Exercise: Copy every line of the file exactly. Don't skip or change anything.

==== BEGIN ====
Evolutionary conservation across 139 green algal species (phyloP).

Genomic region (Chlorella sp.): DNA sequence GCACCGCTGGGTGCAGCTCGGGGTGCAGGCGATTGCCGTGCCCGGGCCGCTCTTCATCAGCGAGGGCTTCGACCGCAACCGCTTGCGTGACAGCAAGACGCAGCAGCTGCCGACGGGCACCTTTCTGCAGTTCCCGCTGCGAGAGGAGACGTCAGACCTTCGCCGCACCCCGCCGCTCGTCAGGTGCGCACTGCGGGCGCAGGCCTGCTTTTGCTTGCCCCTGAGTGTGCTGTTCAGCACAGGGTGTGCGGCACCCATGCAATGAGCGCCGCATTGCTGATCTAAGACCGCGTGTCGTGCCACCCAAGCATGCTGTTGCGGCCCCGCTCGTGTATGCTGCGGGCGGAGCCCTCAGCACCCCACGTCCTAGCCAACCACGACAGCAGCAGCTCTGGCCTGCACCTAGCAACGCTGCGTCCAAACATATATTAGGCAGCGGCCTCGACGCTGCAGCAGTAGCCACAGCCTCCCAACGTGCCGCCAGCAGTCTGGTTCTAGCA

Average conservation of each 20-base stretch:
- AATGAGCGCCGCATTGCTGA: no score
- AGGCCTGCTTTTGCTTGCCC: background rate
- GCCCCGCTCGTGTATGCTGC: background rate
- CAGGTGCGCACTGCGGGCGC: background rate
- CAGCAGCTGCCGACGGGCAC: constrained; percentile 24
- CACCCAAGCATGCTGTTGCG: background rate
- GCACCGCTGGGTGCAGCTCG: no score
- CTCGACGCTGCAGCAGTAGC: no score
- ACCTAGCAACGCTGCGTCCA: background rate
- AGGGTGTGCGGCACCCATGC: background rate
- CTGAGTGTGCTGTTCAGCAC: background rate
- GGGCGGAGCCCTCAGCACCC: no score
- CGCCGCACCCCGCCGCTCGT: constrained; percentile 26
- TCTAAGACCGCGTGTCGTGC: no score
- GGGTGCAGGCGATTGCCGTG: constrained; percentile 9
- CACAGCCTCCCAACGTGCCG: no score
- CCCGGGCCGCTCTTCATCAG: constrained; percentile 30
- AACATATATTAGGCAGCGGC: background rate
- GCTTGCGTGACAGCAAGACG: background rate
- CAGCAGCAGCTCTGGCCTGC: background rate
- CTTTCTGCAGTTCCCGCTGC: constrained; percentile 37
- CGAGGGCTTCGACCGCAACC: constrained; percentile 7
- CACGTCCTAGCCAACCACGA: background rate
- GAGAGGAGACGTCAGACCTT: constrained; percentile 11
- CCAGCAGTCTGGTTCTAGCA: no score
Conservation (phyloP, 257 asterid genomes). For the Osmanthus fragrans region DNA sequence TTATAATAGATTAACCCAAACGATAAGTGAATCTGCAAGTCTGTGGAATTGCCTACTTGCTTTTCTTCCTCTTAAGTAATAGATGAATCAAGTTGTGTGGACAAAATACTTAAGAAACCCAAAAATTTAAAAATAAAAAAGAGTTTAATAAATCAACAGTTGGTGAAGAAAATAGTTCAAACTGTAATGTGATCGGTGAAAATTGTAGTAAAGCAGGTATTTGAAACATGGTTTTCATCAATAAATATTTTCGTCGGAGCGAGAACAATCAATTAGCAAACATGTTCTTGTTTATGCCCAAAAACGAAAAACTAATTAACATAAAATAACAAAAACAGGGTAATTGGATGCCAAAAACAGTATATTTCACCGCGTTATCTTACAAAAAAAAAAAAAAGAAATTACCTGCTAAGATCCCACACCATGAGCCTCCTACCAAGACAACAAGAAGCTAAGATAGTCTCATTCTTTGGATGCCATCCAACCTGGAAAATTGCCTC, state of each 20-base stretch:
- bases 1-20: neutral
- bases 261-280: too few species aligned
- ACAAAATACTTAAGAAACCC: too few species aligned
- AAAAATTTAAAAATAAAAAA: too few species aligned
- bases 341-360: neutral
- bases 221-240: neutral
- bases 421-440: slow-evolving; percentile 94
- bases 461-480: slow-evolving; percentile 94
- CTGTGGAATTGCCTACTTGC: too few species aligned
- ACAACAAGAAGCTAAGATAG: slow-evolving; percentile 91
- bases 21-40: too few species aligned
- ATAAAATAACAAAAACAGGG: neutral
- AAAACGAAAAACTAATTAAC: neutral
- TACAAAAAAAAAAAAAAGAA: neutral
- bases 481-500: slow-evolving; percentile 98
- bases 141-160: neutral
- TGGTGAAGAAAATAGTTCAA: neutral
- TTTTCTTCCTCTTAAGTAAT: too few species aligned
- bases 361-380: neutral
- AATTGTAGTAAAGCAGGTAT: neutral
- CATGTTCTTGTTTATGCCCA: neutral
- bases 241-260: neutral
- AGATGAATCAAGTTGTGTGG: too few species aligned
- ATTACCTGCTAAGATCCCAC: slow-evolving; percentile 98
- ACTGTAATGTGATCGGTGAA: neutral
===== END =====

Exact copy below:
Evolutionary conservation across 139 green algal species (phyloP).

Genomic region (Chlorella sp.): DNA sequence GCACCGCTGGGTGCAGCTCGGGGTGCAGGCGATTGCCGTGCCCGGGCCGCTCTTCATCAGCGAGGGCTTCGACCGCAACCGCTTGCGTGACAGCAAGACGCAGCAGCTGCCGACGGGCACCTTTCTGCAGTTCCCGCTGCGAGAGGAGACGTCAGACCTTCGCCGCACCCCGCCGCTCGTCAGGTGCGCACTGCGGGCGCAGGCCTGCTTTTGCTTGCCCCTGAGTGTGCTGTTCAGCACAGGGTGTGCGGCACCCATGCAATGAGCGCCGCATTGCTGATCTAAGACCGCGTGTCGTGCCACCCAAGCATGCTGTTGCGGCCCCGCTCGTGTATGCTGCGGGCGGAGCCCTCAGCACCCCACGTCCTAGCCAACCACGACAGCAGCAGCTCTGGCCTGCACCTAGCAACGCTGCGTCCAAACATATATTAGGCAGCGGCCTCGACGCTGCAGCAGTAGCCACAGCCTCCCAACGTGCCGCCAGCAGTCTGGTTCTAGCA

Average conservation of each 20-base stretch:
- AATGAGCGCCGCATTGCTGA: no score
- AGGCCTGCTTTTGCTTGCCC: background rate
- GCCCCGCTCGTGTATGCTGC: background rate
- CAGGTGCGCACTGCGGGCGC: background rate
- CAGCAGCTGCCGACGGGCAC: constrained; percentile 24
- CACCCAAGCATGCTGTTGCG: background rate
- GCACCGCTGGGTGCAGCTCG: no score
- CTCGACGCTGCAGCAGTAGC: no score
- ACCTAGCAACGCTGCGTCCA: background rate
- AGGGTGTGCGGCACCCATGC: background rate
- CTGAGTGTGCTGTTCAGCAC: background rate
- GGGCGGAGCCCTCAGCACCC: no score
- CGCCGCACCCCGCCGCTCGT: constrained; percentile 26
- TCTAAGACCGCGTGTCGTGC: no score
- GGGTGCAGGCGATTGCCGTG: constrained; percentile 9
- CACAGCCTCCCAACGTGCCG: no score
- CCCGGGCCGCTCTTCATCAG: constrained; percentile 30
- AACATATATTAGGCAGCGGC: background rate
- GCTTGCGTGACAGCAAGACG: background rate
- CAGCAGCAGCTCTGGCCTGC: background rate
- CTTTCTGCAGTTCCCGCTGC: constrained; percentile 37
- CGAGGGCTTCGACCGCAACC: constrained; percentile 7
- CACGTCCTAGCCAACCACGA: background rate
- GAGAGGAGACGTCAGACCTT: constrained; percentile 11
- CCAGCAGTCTGGTTCTAGCA: no score
Conservation (phyloP, 257 asterid genomes). For the Osmanthus fragrans region DNA sequence TTATAATAGATTAACCCAAACGATAAGTGAATCTGCAAGTCTGTGGAATTGCCTACTTGCTTTTCTTCCTCTTAAGTAATAGATGAATCAAGTTGTGTGGACAAAATACTTAAGAAACCCAAAAATTTAAAAATAAAAAAGAGTTTAATAAATCAACAGTTGGTGAAGAAAATAGTTCAAACTGTAATGTGATCGGTGAAAATTGTAGTAAAGCAGGTATTTGAAACATGGTTTTCATCAATAAATATTTTCGTCGGAGCGAGAACAATCAATTAGCAAACATGTTCTTGTTTATGCCCAAAAACGAAAAACTAATTAACATAAAATAACAAAAACAGGGTAATTGGATGCCAAAAACAGTATATTTCACCGCGTTATCTTACAAAAAAAAAAAAAAGAAATTACCTGCTAAGATCCCACACCATGAGCCTCCTACCAAGACAACAAGAAGCTAAGATAGTCTCATTCTTTGGATGCCATCCAACCTGGAAAATTGCCTC, state of each 20-base stretch:
- bases 1-20: neutral
- bases 261-280: too few species aligned
- ACAAAATACTTAAGAAACCC: too few species aligned
- AAAAATTTAAAAATAAAAAA: too few species aligned
- bases 341-360: neutral
- bases 221-240: neutral
- bases 421-440: slow-evolving; percentile 94
- bases 461-480: slow-evolving; percentile 94
- CTGTGGAATTGCCTACTTGC: too few species aligned
- ACAACAAGAAGCTAAGATAG: slow-evolving; percentile 91
- bases 21-40: too few species aligned
- ATAAAATAACAAAAACAGGG: neutral
- AAAACGAAAAACTAATTAAC: neutral
- TACAAAAAAAAAAAAAAGAA: neutral
- bases 481-500: slow-evolving; percentile 98
- bases 141-160: neutral
- TGGTGAAGAAAATAGTTCAA: neutral
- TTTTCTTCCTCTTAAGTAAT: too few species aligned
- bases 361-380: neutral
- AATTGTAGTAAAGCAGGTAT: neutral
- CATGTTCTTGTTTATGCCCA: neutral
- bases 241-260: neutral
- AGATGAATCAAGTTGTGTGG: too few species aligned
- ATTACCTGCTAAGATCCCAC: slow-evolving; percentile 98
- ACTGTAATGTGATCGGTGAA: neutral